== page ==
There’s a huge discussion in the Atari forum here. The best general description of how to use MIDI on an Atari Lynx and the STe is here. You’ll want to be careful to make sure your controller will work and that you have the right adapter. You should read through the whole discussion.
I would strongly advise using the “MUTE” key on the Atari keyboard to disable the internal speakers, which aren’t that good. And to turn the volume down.
Since you have an Atari, see the Atari forum.
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1. Ahobila :
MIDI Pattern Processor lets you record patterns as MIDI files, then processes them using a number of mutation functions.
MIDI Pattern Processor is designed to be integrated into any live performance.
MIDI pattern (source) processing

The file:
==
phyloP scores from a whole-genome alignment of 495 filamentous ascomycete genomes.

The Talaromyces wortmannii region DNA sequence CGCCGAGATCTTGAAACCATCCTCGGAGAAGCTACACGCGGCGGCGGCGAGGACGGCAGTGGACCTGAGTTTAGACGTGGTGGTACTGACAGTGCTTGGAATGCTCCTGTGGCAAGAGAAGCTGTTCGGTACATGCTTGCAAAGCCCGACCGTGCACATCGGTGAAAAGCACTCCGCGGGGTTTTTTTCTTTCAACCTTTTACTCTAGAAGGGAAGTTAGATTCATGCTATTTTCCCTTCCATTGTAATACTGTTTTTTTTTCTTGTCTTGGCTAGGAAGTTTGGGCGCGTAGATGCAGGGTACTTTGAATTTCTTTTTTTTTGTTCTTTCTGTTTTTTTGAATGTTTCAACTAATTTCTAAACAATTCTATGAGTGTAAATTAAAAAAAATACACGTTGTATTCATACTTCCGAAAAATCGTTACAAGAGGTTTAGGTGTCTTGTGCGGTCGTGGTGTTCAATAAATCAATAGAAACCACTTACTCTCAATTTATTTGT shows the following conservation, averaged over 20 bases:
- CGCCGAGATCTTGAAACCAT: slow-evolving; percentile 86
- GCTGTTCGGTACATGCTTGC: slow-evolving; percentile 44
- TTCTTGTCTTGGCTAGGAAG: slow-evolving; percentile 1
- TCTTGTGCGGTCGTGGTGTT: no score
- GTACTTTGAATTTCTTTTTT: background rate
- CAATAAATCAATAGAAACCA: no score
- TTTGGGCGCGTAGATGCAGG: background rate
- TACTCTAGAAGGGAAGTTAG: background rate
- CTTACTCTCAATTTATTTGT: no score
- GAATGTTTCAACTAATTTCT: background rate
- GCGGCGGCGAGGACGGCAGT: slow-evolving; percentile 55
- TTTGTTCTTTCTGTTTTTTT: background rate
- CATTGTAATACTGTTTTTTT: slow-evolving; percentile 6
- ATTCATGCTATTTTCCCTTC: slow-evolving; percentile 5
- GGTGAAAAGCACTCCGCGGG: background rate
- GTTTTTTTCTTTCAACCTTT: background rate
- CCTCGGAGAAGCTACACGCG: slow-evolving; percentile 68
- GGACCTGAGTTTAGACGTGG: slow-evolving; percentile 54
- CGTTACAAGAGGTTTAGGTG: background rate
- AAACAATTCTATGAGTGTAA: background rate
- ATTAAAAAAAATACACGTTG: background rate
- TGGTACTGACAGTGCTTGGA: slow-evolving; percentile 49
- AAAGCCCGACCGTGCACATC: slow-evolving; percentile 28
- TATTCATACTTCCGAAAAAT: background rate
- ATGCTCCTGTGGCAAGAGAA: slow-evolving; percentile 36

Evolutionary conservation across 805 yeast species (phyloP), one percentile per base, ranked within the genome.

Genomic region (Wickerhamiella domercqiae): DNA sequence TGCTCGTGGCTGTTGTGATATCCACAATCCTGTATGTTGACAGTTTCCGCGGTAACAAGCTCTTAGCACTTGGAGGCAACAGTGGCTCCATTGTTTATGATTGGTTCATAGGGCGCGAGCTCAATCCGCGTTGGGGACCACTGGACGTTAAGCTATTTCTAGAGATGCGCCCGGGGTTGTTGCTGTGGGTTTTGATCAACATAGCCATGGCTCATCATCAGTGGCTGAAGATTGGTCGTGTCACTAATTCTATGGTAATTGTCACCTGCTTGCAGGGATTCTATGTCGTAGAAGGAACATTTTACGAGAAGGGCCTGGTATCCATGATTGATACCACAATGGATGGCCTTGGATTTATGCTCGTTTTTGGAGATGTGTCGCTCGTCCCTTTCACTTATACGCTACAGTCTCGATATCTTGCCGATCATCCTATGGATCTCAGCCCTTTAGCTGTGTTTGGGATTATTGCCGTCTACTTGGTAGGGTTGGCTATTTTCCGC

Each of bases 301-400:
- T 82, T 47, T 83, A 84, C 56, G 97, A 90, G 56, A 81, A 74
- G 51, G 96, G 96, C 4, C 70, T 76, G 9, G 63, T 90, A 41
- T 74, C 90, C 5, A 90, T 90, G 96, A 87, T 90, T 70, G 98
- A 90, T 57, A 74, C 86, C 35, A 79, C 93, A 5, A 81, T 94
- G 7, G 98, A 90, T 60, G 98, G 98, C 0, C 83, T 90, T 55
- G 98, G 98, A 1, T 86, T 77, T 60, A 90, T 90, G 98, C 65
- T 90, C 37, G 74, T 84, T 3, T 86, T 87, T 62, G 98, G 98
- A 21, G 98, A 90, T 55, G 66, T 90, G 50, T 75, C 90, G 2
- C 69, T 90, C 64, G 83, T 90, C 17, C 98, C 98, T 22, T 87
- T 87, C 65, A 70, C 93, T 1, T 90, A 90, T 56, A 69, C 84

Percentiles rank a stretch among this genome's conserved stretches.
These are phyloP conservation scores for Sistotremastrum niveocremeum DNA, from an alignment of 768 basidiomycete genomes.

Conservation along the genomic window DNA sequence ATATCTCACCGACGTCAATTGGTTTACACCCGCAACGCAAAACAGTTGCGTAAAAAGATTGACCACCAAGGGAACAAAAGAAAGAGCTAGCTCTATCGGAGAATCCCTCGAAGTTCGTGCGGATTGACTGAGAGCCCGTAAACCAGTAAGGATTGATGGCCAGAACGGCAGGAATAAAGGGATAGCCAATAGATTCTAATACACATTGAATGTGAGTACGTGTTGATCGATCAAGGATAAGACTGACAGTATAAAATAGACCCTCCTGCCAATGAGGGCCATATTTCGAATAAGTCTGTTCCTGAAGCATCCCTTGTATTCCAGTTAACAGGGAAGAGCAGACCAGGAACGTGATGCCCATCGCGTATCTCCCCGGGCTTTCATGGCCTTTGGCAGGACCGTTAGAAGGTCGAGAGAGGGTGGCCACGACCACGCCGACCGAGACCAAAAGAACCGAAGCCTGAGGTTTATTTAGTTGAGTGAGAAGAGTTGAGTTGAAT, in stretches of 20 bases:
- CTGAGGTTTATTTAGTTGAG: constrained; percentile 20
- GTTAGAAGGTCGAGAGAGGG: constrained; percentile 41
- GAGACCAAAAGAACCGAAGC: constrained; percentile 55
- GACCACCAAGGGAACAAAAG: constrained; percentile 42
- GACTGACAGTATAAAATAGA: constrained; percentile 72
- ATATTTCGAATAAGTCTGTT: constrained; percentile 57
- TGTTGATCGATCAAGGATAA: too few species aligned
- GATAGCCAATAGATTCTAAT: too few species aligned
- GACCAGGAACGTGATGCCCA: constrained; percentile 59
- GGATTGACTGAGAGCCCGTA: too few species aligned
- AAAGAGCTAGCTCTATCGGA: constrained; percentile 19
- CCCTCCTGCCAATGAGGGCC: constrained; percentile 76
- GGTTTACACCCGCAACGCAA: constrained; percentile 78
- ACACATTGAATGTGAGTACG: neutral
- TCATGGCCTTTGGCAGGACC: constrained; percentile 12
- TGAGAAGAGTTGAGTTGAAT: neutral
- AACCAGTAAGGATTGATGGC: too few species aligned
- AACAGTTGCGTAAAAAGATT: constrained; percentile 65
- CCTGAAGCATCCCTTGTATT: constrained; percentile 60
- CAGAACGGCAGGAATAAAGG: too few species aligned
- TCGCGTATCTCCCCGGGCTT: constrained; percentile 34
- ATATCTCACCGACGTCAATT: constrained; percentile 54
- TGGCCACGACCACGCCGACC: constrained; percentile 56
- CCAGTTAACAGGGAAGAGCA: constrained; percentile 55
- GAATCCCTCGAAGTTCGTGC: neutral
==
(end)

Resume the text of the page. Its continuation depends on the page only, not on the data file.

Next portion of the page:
Transposition of patterns
Arpeggiation of patterns
Inversion of patterns
Random Pattern Generator
Upsampling and downsampling
Low and high frequency filters
Feedback control with pitch bend
Graceful on and off of loops
MIDI Pattern Processor uses a state-machine controller that can be built with a microprocessor and the MIDI interface.
It’s main functions are:
Display of information during pattern playback (tempo, current pattern, …)
Record of patterns on a file
Playback of patterns from file
Upsampling and downsampling of the input
Randomly generating a pattern with the current parameter values
Automatic decay of patterns (length)
Automatic on and off of loops
The pattern processing is handled by the middle level of the MIDI Pattern Processor. It’s a state machine, consisting of all the pattern processing steps in a flowchart.